14 Best Lakes in Iowa You Should Visit [Update 2024]

best lakes in Iowa

Iowa is largely defined by agriculture, but the state also has a vibrant lake culture. In Iowa, there is a fresh body of water to discover in every direction. Iowa’s lakes offer a terrific adventure, from critical reservoirs to glacier remnants.

The abundance of land-based activities available at these lakes in Iowa also includes trekking, boating, and disc golf. So, these are the best lakes in Iowa.

1. Lake McBride

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Lake McBride is one of the best lakes in Iowa

Lake Macbride, a 200-acre reservoir with two “arms,” is hailed as one of the top recreation lakes in east-central Iowa. It provides a full range of water-based activities, from fishing to sailing. Visitors swarm to the water to partake in activities such as fishing, sailing, wakeboarding, waterskiing, and many others. In eastern Iowa, close to Solon, take a leisurely stroll along the edge of Lake Macbride.

The 1.25-mile coastal route at Lake Macbride State Park begins at the beach house and meanders through a forest with lovely lake vistas. The 2,180-acre Lake Macbride State Park, which has two campgrounds, picnic spaces, kids’ playgrounds, a safe swimming beach, and numerous boat ramps for launching small vessels, surrounds the lake.

2. Big Creek Lake

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Big Creek Lake

North of Polk City, organize a great family vacation to Big Creek Lake. Several fishing jetties and a fishing pier that is accessible to all people make it simple to catch bluegill, crappie, and walleye.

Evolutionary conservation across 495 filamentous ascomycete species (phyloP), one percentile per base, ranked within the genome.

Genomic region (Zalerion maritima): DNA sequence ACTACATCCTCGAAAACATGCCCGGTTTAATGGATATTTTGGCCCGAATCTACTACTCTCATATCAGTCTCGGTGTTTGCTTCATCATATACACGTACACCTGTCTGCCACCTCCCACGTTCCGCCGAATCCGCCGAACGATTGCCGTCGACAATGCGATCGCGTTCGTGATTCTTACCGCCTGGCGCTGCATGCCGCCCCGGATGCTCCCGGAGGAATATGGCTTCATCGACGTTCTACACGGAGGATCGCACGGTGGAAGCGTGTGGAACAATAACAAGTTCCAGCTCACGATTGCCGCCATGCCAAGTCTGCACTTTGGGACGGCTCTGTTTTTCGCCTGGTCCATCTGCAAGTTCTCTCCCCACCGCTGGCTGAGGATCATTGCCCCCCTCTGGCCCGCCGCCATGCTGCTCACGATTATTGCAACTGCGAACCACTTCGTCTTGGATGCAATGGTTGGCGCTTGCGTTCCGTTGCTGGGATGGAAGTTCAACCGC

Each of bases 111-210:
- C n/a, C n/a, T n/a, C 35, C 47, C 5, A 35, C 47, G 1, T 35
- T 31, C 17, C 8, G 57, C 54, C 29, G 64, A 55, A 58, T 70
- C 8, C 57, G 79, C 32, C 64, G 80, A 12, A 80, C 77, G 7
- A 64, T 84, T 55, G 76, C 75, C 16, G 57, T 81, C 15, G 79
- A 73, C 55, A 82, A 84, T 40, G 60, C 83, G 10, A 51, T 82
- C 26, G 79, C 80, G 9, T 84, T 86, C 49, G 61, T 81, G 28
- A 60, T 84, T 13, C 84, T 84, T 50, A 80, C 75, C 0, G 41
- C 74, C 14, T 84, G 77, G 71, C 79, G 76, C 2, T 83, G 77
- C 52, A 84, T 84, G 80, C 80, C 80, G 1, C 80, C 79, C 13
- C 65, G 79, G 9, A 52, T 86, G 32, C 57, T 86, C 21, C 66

Big Creek Lake, an 883-acre body of water located about 11 miles north of Des Moines close to the community of Polk City, offers residents of Polk City and tourists a variety of recreational opportunities, including power boating, canoeing and kayaking, sailing and swimming, jet-skiing, wakeboarding, and waterskiing.

Rent fishing boats, pontoons, water bikes, kayaks, and other items at the Big Creek Marina. The spacious playground and cabanas next to the well-liked beach are especially great for kids. Big Creek State Park, a 3,550-acre wildlife refuge, and the Neal Smith Trail, a 26-mile paved path that leads all the way to Des Moines, are on each side of the lake.

3. Black Hawk Lake

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There are only a few natural lakes in Iowa, including Black Hawk Lake. Black Hawk Lake is a 387-hectare body of water that is situated on the southeast edge of the town of Lake View in Sac County.

A glacier created it millions of years ago, and today it is a well-liked fishing location with lots of bluegills, channel catfish, crappies, and sunfish. One of the most popular recreational areas is the Lake, which offers a variety of activities like boating, kayaking, and swimming.

Camping, picnic sites with grills and tables, a volleyball court, and a sizable playground facility are all available at Black Hawk State Park. There are many wonderful hiking routes near the lake, such as the Stub Severson Nature Trail, which features a variety of birds and other species.

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4. West Okoboji Lake